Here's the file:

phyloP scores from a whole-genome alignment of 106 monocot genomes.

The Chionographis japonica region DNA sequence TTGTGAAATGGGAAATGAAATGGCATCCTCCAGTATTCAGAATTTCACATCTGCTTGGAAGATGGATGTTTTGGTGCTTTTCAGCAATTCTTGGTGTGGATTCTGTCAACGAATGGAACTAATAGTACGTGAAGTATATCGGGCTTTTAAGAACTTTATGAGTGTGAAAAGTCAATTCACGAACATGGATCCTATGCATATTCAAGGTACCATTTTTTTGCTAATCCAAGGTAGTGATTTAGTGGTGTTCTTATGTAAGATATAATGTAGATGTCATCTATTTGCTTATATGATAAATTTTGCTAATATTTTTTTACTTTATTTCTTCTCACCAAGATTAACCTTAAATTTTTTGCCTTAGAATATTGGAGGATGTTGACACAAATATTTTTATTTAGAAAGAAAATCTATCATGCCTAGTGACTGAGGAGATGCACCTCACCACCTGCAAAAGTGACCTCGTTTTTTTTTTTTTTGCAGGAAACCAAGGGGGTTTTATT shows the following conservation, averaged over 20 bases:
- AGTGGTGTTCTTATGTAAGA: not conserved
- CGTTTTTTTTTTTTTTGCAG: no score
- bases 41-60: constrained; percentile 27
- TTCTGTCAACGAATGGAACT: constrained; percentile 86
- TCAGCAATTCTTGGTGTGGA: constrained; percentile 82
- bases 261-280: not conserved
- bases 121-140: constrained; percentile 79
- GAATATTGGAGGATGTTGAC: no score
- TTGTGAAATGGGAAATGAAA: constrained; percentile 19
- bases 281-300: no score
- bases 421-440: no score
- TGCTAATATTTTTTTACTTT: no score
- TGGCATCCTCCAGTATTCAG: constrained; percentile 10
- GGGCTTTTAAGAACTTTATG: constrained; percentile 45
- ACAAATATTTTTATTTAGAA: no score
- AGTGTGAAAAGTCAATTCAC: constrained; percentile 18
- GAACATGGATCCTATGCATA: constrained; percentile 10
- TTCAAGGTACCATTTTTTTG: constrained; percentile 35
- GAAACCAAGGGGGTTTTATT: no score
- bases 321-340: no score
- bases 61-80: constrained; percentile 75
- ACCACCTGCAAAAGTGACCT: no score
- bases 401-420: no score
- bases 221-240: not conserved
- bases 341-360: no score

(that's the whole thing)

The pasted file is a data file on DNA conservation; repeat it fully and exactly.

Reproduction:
phyloP scores from a whole-genome alignment of 106 monocot genomes.

The Chionographis japonica region DNA sequence TTGTGAAATGGGAAATGAAATGGCATCCTCCAGTATTCAGAATTTCACATCTGCTTGGAAGATGGATGTTTTGGTGCTTTTCAGCAATTCTTGGTGTGGATTCTGTCAACGAATGGAACTAATAGTACGTGAAGTATATCGGGCTTTTAAGAACTTTATGAGTGTGAAAAGTCAATTCACGAACATGGATCCTATGCATATTCAAGGTACCATTTTTTTGCTAATCCAAGGTAGTGATTTAGTGGTGTTCTTATGTAAGATATAATGTAGATGTCATCTATTTGCTTATATGATAAATTTTGCTAATATTTTTTTACTTTATTTCTTCTCACCAAGATTAACCTTAAATTTTTTGCCTTAGAATATTGGAGGATGTTGACACAAATATTTTTATTTAGAAAGAAAATCTATCATGCCTAGTGACTGAGGAGATGCACCTCACCACCTGCAAAAGTGACCTCGTTTTTTTTTTTTTTGCAGGAAACCAAGGGGGTTTTATT shows the following conservation, averaged over 20 bases:
- AGTGGTGTTCTTATGTAAGA: not conserved
- CGTTTTTTTTTTTTTTGCAG: no score
- bases 41-60: constrained; percentile 27
- TTCTGTCAACGAATGGAACT: constrained; percentile 86
- TCAGCAATTCTTGGTGTGGA: constrained; percentile 82
- bases 261-280: not conserved
- bases 121-140: constrained; percentile 79
- GAATATTGGAGGATGTTGAC: no score
- TTGTGAAATGGGAAATGAAA: constrained; percentile 19
- bases 281-300: no score
- bases 421-440: no score
- TGCTAATATTTTTTTACTTT: no score
- TGGCATCCTCCAGTATTCAG: constrained; percentile 10
- GGGCTTTTAAGAACTTTATG: constrained; percentile 45
- ACAAATATTTTTATTTAGAA: no score
- AGTGTGAAAAGTCAATTCAC: constrained; percentile 18
- GAACATGGATCCTATGCATA: constrained; percentile 10
- TTCAAGGTACCATTTTTTTG: constrained; percentile 35
- GAAACCAAGGGGGTTTTATT: no score
- bases 321-340: no score
- bases 61-80: constrained; percentile 75
- ACCACCTGCAAAAGTGACCT: no score
- bases 401-420: no score
- bases 221-240: not conserved
- bases 341-360: no score